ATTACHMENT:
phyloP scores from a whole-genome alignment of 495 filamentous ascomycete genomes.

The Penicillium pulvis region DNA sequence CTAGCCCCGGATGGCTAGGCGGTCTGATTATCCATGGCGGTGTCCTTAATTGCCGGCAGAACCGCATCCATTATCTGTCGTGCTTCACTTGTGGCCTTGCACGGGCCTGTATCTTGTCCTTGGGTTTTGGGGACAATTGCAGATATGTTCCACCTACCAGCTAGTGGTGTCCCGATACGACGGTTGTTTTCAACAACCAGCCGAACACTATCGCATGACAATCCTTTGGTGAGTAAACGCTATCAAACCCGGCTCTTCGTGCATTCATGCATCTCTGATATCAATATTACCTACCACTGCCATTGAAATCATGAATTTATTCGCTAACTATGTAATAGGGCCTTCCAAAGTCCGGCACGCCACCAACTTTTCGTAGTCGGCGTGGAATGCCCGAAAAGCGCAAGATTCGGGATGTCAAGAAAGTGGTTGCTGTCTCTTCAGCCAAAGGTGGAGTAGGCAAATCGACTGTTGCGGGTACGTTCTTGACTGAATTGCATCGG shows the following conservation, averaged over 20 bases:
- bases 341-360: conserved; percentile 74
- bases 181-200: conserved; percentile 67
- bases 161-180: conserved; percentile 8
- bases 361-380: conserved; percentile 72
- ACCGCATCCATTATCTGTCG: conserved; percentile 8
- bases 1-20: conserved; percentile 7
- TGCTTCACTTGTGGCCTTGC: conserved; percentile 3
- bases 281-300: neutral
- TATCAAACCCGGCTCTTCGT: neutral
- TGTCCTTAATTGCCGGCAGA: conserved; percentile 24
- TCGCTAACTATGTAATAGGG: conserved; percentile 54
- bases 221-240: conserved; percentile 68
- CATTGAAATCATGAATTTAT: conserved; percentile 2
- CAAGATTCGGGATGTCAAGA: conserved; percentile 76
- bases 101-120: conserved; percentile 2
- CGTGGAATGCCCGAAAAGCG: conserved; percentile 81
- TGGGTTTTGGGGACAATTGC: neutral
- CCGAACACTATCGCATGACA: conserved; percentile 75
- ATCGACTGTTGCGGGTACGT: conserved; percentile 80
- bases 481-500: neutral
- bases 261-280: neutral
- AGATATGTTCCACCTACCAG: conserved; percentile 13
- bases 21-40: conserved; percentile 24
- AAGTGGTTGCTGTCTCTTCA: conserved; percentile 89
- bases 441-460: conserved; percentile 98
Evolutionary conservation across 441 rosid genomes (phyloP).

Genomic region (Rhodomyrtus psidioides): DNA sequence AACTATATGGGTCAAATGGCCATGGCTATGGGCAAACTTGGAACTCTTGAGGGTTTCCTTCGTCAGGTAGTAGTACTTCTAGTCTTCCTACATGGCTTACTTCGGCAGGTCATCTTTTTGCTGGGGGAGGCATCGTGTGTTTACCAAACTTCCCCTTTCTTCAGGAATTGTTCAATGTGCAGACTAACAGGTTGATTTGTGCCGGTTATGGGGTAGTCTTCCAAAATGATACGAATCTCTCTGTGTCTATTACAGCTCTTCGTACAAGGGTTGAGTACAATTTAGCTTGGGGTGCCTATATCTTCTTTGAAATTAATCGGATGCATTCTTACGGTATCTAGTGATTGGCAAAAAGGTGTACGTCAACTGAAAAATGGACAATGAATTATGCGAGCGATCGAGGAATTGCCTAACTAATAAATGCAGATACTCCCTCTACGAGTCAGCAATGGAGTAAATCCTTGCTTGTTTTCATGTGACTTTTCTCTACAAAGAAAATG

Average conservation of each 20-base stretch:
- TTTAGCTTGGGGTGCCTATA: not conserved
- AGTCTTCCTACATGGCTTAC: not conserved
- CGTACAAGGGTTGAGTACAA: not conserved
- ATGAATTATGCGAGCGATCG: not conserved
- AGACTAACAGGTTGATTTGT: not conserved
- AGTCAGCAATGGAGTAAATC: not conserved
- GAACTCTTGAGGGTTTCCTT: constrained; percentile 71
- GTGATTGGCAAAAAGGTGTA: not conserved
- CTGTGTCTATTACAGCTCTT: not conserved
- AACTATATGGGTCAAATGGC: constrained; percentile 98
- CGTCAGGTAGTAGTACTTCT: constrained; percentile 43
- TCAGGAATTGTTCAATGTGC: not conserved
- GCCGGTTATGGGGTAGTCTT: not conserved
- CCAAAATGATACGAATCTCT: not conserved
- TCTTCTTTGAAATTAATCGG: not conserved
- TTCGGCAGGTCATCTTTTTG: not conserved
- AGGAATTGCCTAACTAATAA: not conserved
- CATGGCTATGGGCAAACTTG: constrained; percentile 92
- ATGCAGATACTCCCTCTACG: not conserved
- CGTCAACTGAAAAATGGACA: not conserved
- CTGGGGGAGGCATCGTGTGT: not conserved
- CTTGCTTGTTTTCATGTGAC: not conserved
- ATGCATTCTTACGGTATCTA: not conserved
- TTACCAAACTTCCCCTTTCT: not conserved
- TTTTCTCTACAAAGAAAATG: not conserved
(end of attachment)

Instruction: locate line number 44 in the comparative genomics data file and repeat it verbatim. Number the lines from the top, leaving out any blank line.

- CCAAAATGATACGAATCTCT: not conserved